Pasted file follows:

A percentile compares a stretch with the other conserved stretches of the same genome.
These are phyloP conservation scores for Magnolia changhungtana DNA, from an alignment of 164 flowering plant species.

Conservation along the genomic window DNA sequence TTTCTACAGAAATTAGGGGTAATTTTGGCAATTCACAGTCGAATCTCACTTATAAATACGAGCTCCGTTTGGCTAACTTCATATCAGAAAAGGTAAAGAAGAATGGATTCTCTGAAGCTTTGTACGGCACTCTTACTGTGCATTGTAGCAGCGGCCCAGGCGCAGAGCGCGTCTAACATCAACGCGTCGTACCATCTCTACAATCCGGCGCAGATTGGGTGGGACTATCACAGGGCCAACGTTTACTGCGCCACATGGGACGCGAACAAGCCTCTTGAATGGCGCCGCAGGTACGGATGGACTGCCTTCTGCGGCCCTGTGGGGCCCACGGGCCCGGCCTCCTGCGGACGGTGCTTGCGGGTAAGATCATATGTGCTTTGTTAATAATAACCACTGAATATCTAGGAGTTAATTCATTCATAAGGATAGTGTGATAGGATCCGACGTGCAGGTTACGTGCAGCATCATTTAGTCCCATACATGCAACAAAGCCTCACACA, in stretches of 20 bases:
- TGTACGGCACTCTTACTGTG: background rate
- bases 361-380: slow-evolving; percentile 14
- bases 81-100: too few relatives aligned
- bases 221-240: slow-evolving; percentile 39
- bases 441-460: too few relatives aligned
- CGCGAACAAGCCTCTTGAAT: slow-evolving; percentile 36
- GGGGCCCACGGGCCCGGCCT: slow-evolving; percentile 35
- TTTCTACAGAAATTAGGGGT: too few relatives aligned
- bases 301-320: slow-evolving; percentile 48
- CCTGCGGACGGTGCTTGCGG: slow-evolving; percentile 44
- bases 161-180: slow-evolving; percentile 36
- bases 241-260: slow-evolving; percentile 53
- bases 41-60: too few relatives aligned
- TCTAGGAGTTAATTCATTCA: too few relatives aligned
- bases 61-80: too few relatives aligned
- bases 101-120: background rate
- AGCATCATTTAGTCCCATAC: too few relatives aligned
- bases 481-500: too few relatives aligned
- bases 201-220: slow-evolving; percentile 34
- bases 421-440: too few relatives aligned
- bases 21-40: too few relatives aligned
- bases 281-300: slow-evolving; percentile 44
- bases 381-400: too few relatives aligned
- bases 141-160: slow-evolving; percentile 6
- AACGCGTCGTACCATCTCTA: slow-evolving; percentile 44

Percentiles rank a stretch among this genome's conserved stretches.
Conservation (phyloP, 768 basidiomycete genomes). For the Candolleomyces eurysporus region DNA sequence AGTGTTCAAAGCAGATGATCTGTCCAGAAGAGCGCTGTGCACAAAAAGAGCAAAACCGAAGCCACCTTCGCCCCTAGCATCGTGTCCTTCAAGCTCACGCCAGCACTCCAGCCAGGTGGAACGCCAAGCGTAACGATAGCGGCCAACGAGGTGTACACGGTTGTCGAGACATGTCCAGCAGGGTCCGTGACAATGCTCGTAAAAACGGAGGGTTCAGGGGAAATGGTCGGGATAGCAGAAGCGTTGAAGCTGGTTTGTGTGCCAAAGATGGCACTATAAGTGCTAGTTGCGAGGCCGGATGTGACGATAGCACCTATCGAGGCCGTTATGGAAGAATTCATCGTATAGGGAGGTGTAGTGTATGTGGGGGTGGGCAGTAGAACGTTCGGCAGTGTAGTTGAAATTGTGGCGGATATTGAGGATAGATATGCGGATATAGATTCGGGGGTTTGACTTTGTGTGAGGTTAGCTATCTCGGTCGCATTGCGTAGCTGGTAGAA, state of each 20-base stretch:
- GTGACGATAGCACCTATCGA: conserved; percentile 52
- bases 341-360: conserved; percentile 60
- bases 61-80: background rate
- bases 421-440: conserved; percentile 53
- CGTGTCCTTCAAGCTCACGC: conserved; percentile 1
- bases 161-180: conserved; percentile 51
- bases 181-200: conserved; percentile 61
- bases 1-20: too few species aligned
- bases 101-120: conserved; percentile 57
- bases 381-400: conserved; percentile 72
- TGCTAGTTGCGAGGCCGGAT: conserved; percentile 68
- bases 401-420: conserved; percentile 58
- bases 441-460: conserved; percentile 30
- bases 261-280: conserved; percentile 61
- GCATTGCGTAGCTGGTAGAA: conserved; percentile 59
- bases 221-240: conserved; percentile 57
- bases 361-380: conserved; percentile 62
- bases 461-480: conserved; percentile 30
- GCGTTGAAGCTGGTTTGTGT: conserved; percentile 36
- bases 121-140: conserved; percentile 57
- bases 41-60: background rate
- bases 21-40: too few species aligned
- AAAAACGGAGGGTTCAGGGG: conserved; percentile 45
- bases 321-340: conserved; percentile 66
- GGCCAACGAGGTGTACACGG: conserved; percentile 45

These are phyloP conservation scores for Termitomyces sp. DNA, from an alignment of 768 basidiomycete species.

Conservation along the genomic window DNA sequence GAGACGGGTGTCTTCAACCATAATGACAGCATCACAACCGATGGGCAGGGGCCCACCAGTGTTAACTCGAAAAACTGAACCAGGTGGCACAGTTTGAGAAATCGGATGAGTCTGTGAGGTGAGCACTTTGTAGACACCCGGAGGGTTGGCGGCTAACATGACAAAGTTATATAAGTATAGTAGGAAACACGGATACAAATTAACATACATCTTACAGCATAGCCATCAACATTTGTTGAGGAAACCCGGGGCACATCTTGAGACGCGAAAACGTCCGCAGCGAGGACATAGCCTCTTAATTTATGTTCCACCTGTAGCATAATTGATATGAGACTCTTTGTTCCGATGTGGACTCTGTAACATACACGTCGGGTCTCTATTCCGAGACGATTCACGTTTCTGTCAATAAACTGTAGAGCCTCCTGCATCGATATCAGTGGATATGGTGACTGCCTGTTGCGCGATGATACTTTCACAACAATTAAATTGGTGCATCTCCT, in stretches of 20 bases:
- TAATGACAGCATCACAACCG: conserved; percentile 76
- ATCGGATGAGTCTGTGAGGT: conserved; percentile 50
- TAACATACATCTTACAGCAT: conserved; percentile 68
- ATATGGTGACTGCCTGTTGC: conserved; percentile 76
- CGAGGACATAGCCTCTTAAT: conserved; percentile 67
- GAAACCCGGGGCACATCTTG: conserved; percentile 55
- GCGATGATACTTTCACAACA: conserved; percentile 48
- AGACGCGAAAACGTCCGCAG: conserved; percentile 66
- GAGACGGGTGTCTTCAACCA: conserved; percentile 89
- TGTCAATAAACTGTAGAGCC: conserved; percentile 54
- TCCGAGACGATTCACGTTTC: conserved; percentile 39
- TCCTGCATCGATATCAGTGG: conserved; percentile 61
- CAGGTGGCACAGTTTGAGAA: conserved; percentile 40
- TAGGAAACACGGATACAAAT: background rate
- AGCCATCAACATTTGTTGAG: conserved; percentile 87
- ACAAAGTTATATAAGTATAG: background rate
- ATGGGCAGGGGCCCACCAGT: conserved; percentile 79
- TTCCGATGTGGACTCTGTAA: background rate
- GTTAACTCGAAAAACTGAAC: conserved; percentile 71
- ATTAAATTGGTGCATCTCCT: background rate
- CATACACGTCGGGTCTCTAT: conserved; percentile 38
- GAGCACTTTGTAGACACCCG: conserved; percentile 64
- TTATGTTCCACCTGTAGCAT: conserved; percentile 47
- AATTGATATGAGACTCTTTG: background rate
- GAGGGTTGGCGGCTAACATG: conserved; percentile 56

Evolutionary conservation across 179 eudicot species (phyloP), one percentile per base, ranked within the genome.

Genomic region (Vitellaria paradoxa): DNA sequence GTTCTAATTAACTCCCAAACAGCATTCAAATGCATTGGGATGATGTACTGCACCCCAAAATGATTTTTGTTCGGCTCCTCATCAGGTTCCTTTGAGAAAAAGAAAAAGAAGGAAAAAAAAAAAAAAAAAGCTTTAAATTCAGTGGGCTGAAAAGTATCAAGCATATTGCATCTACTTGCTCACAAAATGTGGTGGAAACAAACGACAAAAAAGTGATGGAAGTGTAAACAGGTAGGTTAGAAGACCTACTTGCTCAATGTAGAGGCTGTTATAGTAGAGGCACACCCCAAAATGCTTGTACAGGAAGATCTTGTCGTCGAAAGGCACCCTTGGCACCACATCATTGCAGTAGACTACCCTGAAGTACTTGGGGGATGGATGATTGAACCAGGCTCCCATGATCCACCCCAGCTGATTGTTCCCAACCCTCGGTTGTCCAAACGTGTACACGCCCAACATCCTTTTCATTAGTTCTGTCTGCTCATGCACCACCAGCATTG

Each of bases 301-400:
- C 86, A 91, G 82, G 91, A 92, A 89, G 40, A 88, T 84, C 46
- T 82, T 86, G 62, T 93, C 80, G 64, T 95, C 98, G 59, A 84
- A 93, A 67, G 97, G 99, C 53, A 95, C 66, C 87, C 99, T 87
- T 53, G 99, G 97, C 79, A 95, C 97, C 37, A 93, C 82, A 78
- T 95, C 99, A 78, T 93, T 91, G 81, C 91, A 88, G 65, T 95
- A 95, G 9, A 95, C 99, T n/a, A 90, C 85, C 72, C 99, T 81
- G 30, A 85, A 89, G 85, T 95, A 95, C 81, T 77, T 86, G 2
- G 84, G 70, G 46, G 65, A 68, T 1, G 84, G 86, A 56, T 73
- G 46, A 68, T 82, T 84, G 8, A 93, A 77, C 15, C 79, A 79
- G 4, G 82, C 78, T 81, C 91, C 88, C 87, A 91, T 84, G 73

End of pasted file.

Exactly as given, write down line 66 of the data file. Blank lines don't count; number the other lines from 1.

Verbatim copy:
- GAGACGGGTGTCTTCAACCA: conserved; percentile 89